Oh, The People You Will Meet by Dan Grote As a GED instructor in a maximum security prison, I'm responsible for two classes a day consisting of anywhere from six to twenty convicted felons. Some actually want to be there, some who're just going through the motions to keep from receiving a write-up that could turn into a ticket to the Special Housing Unit (SHU) or "Hole" as most people call it. To my credit, I've got the better part of a decade in front of the classroom under my belt. I started out on a volunteer basis in Chicago, taught for 3 1/2 years in eastern Kentucky and now find myself in my third year of employ at a facility in Northeast Pennsylvania. As far as available jobs go, it's not a bad gig. My normal class-load consists of about six hours a day and every quarter or so, I can pick up an Adult Continuing Education (A.C.E). class for a few extra hours a week. At approximately twenty-six cents an hour it doesn't add up all that quick, but I can usually set-up a few 2-3 hour a week one on one tutoring sessions and my going rate for those is usually a book of stamps, although that's a sliding scale, and I'd never withhold my tutoring for lack of funds. All in all, I get by. And, if you've not already guessed it, I not only work at a penitentiary, I live in one. Eighty-four months for an unarmed bank robbery. Not my first. That one was a 48 month stretch that landed me at a pen in eastern Kentucky. To say I've made some poor choices is to underestimate terribly, my innate ability to fuck up and sabotage anything and everything good in my life. All told though, I did better than many. Good job, home, wife, kids. Had it all and managed to hold on to it until I was almost thirty. No juvenile record, nothing more serious than a speeding ticket... Then one day - poof- and it's all gone. Traded for addiction and a life of crime. Well, not quite a life of crime, but two pathetically drawn out suicide attempts disguised as bank robberies. One in 2008 and one in 2013. You see, in my fucked up mind, it all made perfect sense, knock off a bank and with the money, go hole up and drink myself to death. I came close both times, but in the end, it was off to prison. For what it's worth, I was unarmed both times and in several police reports and court transcripts have been referred to as, quite possibly, the most polite of bank robbers ever seen in the Chicago metropolitan area. So how does an overly empathetic bank robber become a first-class convict educator? Pretty easily, as it turns out. Believe it or not, at the penitentiary or maximum security level, there's not a whole lot of competition for a slot in the education department. Here on "The Inside," behind "The Walls," it's all about "The Hustle." When you are working for pennies, you're always on the lookout for something to borrow, steal, scam or skim. What can I get my hands on at work and sell to my fellow inmates? That being said, working in food service is top notch as far as providing a "Hustle" goes, with commissary being next on the totem pole. You can always sell food. Knowledge, however, not so much. Pens, paper, maybe sometimes a calculator, maybe some photocopying of porn or gambling tickets? Once in awhile I can manage to hit a nice lick and maybe a few bucks, but, for the most part, there is no "Hustle" in "The Knowledge." Other than the few who value my one on one instruction, nobody seems to give two shits, and that's okay with me. As long as there's at least one person I can help, it's worth it. What are the requirements or qualifications needed to be a GED tutor in prison? Few and flexible. "You got a GED or High School Diploma?" "Yes." "You're hired." Pretty straight forward. With zero prior experience, a fierce hatred of all things mathematical, and a hearty disdain for most people in general, I wasn't at all sure how I'd pull it off, but it turns out, I'm pretty damn good at it and most days I actually end up enjoying myself. For every dozen assholes who try to disrupt and derail a class, I end up finding one or two who make it all worthwhile. The actual classroom environment is probably akin to a small urban high school class. As this is a maximum security facility, you have to make your peace with the fact that all of your students are strapped up with some manner of homemade shank, but I've been assured that were the shit to ever hit the fan, the general rule is that nobody stabs the tutor. Luckily, that maxim's never been tested, though a fist fight did once break out after a particularly heated discussion about the relative merits and usefulness of the quadratic formula. I'm not making that up. The penal environment seems to breed extremely violent conclusions to some horribly lame debates. I've seen a man get knocked out for arguing that J.R.R. Tolkien was responsible for the creation of elves, numerous fisticuffs over who is better, LeBron or Jordan, a three on three dustup over turning the TV channel when 'Jerry Springer" was on and I once saw a man get stabbed in the head after a particularly heated verbal sparring match revolving around the merits of declaring oneself a "sovereign citizen," whatever the fuck that is. So here I sit, having been twice crowned "Tutor of the Year" at this facility and currently about a thousand hours shy of completing a 4,000 hour Department of Labor certified teacher's aide apprenticeship contemplating what a long, strange trip it's been staring at a picture of a swayback old horse. It was a gift from one of the first students I helped when I arrived here. It's not entirely uncommon for a grateful graduate to give a token of appreciation to their tutor. I've received books of stamps, bags of coffee, a pair of new boots and on one occasion, drugs for my troubles. While I appreciate the gesture, when it comes along, I do try and make sure my students know that they did all the work, not me. All I did was show them that they could do it. A little patience, instruction, and positive reinforcement is something totally new to a lot of these guys. Beyond material gifts, it's the reward of seeing someone regain hope, watching someone who society gave up on slowly state to believe in themselves, that's what makes it worthwhile. My eyes have misted a time or two whenever a lifer's put their all into getting a piece of paper that won't really benefit them other than in the pride department. Old Willie, two life sentences, in GED classes on and off for 12 years. Nobody ever took much interest in his learning, so why would he? Came to my class, had his GED a year later, said he couldn't wait to tell his grand kids that if his "old ass" could do it, they "better not have no excuses." Laughed as he said it, damn near cried at graduation. Makes two of us. Guys like that, they're the real fit. And then there's the horse... The Federal Republic of Somalia occupies the eastern horn of Africa, is home to just show of eleven million people and boasts 1700 miles of coastline and a fairly serious pirate problem. Perhaps you remember the incident of Somalian piracy made famous by Tom Hanks? Captain Phillips? Long story short, just to refresh everyone's memory, pirates hijack ship U.S. Navy Seals get involved, story ends badly for our pirates. Well, as it turns out, several of the pirates survived the ordeal and were brought to the United States to face federal charges. Though the federal penal system's population numbers well over 200,000 people, it's kind of a small world, especially at the maximum security level. You end up meeting some fairly interesting people. I've met mobsters, cartel members, and even an alleged terrorist or two. I also met Shabin. He was a student in one of the first GED classes I ever taught at this facility. Nice guy, older gentleman, couple of gold teeth, starting to go gray, and none too proficient with the English language. He did have a good attitude though and slow going as it was at first, the man learned his shit! His English even started to get better. He liked talking and it was through one of our conversations that I found out exactly who I was tutoring. Yes, he was one of "The Captain Phillips Guys." I don't know that you tutor a Somalian pirate any different than your run of the mill American convict, so he got the same spiel and attention. I give everyone, and in return, I got vivid descriptions of life in a country I was previously only acquainted to through the book and film "Black Hawk Down." I never knew the standard Somalian monetary unit, nor was I aware that one of the country's chief crops was sesame seeds. He taught me just as much as I taught him. "You know, Maggo (everyone calls me that here. Long story for another essay!) In my country, the horse is very important. A status symbol. It is an honor to gift a man a horse." "Whadya mean, Shabin?" "If you want to repay someone a great debt, you honor them with a horse." Interestingly, I thought though the ever present addict in me would be more interested in a gift of khat, the local stimulant of choice. He laughed at that. The day finally came for him to take his test, and he aced it. I couldn't have been prouder. Later that very night, he presented me with a manila envelope. "Magoo. Thank you. You are an honorable man." Been called many things the last decade, honorable is not one of them. Either way, it was nice to get some kinda thank you. I set the envelope aside and forgot about it until we got locked in our cells for the night. Upon opening the envelope, I couldn't help but smile. Inside was a picture of possibly the most ragged horse I've ever seen, but the message behind it made it the most magnificent specimen in the world and it hangs in my cell to this day. There was also another, smaller picture. Of a cat. Khat, cat? Jokes on me, I guess and smart-assery is bound by no language.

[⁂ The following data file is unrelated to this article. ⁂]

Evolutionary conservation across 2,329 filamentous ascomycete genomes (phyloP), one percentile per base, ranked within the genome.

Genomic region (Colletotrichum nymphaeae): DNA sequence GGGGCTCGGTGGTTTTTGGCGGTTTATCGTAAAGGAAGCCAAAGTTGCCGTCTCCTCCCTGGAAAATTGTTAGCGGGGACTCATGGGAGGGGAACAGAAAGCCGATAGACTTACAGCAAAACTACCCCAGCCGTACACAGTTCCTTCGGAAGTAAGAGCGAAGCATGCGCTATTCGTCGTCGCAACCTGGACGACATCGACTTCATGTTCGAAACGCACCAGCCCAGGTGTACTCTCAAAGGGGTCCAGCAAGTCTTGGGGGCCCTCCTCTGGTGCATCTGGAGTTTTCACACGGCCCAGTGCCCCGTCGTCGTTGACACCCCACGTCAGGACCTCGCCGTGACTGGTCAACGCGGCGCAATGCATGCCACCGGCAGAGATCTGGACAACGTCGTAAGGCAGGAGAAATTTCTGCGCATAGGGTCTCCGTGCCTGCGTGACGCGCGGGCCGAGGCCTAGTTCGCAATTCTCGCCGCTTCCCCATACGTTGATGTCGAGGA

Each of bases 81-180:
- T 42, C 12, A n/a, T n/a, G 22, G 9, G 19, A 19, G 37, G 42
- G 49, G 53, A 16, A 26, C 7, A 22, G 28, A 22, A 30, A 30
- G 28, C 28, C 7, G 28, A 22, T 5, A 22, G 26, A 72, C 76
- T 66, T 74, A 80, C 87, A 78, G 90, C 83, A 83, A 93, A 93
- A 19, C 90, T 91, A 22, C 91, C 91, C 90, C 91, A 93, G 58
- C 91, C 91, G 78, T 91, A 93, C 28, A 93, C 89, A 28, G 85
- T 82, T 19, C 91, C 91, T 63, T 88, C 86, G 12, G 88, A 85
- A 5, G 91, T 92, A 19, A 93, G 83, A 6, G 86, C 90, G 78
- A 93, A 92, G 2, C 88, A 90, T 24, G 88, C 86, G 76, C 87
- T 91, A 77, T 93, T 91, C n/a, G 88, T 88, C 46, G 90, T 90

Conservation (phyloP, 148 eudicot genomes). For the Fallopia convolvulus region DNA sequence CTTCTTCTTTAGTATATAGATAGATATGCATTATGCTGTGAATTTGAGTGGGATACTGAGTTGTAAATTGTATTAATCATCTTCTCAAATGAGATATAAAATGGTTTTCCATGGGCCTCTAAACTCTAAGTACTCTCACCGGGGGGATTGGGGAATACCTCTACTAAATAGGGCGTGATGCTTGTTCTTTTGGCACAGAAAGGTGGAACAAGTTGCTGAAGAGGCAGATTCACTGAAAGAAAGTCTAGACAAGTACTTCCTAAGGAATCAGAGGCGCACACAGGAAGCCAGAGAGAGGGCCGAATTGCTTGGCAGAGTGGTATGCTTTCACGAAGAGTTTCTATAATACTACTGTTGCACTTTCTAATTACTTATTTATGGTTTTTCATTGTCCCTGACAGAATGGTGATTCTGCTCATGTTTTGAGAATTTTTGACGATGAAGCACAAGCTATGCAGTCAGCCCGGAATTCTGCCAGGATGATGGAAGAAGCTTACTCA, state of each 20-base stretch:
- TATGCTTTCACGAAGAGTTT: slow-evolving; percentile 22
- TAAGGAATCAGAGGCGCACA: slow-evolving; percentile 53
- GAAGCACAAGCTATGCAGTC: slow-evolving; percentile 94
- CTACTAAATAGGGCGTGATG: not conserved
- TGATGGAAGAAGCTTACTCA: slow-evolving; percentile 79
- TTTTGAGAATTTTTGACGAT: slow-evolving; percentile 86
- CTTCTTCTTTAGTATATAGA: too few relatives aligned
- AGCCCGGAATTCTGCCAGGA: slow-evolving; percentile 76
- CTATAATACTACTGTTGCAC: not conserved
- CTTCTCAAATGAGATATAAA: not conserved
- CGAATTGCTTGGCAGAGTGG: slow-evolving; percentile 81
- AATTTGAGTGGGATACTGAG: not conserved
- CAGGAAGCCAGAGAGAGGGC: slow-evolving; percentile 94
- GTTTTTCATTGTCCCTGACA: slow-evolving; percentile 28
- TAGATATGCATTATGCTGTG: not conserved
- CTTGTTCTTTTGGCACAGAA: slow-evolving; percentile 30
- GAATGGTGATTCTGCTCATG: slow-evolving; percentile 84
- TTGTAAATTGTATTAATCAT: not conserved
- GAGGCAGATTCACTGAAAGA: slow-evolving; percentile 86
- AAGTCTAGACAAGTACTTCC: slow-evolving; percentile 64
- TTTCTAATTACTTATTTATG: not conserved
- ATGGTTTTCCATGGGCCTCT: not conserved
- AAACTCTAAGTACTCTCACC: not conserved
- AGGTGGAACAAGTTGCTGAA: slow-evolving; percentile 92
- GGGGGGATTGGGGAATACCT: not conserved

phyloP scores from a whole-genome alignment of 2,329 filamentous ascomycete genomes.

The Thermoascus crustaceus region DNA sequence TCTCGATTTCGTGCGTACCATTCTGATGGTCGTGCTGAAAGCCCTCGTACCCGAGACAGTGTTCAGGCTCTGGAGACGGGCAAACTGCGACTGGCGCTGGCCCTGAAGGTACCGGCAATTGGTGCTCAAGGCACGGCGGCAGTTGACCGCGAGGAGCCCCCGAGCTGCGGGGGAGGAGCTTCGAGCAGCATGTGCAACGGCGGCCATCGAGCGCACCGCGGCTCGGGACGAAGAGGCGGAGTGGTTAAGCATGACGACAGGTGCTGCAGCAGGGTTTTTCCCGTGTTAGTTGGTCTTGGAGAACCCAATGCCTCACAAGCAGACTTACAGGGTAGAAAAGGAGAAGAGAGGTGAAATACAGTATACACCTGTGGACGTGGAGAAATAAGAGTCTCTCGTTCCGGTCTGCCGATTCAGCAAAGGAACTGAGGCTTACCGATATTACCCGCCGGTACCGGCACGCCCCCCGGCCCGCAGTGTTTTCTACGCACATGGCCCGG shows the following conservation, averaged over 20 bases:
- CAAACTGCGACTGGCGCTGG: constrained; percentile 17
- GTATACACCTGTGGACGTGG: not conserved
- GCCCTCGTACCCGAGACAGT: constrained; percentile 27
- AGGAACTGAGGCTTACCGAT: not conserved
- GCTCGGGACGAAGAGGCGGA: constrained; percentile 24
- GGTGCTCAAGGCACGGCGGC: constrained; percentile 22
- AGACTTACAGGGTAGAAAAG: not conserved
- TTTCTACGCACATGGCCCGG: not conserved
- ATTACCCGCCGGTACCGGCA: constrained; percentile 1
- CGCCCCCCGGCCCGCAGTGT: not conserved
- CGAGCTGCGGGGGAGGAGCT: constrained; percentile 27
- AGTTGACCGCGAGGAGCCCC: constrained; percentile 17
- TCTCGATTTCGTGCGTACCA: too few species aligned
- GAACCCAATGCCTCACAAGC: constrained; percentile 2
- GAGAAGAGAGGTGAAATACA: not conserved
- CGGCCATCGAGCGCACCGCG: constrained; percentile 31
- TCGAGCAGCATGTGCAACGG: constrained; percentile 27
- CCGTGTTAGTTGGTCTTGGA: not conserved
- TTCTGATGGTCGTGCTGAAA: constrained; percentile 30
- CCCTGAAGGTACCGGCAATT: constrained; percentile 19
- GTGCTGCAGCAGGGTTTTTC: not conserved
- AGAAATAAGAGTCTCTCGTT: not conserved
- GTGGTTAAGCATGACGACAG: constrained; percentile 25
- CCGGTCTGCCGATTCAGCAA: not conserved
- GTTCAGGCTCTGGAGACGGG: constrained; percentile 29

Author: Grote, Danny Russell

Author Location: Pennsylvania

Date: February 28, 2018

Genre: Essay

Extent: 5 pages